In late November, 2016, Rolex was granted a patent for a complication that would serve a similar purpose to a chronograph, but with fewer parts, thereby making it more reliable, smaller, and lighter than traditional mechanical chronograph movements.
The basic premise is to have a your normal hour, minute, and second hands (shown as a small seconds in the patent drawings), and then "stored" hours, minutes, and seconds hands. Both sets move in sync until you freeze the "stored" time hands. Then, instead of having a readout of how much time has elapsed as with a typical chronograph, you simply have a display of when you stopped the clock.
Two heart cams then serve to resynchronize the seconds with seconds, and hours and minutes with the actual time. Heart cams are routinely used to zero out chronographs, so they have a long history in watchmaking.
I feel that it's unlikely this makes it into a Rolex watch. (The discussion of why you patent something if you're never going to sell it is for another day.) It's not clear where it would fit in their line, and it seems like most people would correctly view it as a cheaper, less convenient version of a chronograph. It's easy to read elapsed time. It's harder to do watch-math -- It's 8:37 now and I stopped the watch at 7:18. . . It's an hour and nineteen minutes, but it took you longer to get there than looking at a chronograph.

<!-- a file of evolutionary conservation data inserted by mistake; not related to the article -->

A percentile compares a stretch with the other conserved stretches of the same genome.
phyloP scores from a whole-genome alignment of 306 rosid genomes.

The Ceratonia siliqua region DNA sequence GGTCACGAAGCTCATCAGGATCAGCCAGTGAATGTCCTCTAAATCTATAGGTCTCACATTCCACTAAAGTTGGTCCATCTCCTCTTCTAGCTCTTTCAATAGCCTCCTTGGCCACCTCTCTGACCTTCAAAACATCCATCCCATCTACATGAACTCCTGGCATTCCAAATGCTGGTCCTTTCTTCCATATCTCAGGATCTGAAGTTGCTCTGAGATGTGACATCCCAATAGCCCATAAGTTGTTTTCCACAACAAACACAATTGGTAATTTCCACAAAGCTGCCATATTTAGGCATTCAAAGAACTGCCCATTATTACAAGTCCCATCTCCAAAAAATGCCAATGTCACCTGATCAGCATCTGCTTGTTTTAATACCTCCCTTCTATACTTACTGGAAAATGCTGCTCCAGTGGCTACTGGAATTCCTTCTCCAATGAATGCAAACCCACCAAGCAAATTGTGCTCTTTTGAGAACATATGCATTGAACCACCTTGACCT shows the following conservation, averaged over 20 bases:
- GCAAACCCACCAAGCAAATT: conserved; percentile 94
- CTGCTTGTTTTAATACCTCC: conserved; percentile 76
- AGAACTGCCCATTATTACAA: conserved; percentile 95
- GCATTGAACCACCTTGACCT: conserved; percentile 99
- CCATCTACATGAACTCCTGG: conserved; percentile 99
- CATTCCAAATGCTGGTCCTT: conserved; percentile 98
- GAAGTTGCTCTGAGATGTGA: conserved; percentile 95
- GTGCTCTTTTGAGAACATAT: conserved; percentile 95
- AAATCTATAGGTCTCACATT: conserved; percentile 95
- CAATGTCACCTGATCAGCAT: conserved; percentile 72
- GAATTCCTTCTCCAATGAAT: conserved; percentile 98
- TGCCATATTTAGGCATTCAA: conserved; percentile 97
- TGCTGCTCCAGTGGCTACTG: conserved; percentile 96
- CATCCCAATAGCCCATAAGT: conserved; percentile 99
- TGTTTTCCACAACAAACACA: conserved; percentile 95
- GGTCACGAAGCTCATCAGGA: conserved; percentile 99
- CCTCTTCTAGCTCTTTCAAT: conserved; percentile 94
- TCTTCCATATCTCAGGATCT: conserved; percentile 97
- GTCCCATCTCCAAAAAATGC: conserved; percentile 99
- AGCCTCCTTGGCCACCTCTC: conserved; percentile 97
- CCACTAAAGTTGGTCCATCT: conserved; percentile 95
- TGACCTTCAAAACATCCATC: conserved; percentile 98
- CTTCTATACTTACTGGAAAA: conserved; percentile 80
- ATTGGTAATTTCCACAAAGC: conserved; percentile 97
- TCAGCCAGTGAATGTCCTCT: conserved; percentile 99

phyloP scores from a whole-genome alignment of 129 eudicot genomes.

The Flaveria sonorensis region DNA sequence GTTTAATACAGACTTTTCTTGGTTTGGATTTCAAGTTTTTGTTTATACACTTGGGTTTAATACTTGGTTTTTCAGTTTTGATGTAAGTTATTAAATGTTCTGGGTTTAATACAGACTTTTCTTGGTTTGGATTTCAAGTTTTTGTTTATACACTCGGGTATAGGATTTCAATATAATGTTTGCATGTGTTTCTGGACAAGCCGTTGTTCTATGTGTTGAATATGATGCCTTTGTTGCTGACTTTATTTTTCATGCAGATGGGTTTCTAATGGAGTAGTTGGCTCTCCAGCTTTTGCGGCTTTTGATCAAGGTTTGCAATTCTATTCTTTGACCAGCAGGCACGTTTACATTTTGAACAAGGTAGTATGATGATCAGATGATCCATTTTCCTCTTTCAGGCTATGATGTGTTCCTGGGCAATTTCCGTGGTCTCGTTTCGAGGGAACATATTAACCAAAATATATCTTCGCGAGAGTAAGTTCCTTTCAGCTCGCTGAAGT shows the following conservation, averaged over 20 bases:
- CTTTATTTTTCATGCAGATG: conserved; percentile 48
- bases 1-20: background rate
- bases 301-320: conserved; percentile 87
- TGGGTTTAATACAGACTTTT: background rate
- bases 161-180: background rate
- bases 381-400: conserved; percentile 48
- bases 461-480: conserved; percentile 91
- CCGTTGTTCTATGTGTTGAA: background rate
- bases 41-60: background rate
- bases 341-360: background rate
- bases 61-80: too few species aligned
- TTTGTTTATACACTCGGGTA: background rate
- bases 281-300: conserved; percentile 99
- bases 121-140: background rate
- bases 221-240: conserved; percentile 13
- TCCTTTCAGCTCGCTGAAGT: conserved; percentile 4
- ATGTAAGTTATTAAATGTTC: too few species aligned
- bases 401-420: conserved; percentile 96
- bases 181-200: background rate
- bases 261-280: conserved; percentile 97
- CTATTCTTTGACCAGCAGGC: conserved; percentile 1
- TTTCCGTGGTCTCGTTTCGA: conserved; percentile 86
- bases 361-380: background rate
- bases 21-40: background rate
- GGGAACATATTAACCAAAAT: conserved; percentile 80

One thing that's notable about this patent is that it relates to a new complication, rather than improvements in materials or reliability to existing components. It's a little out of the ordinary for Rolex.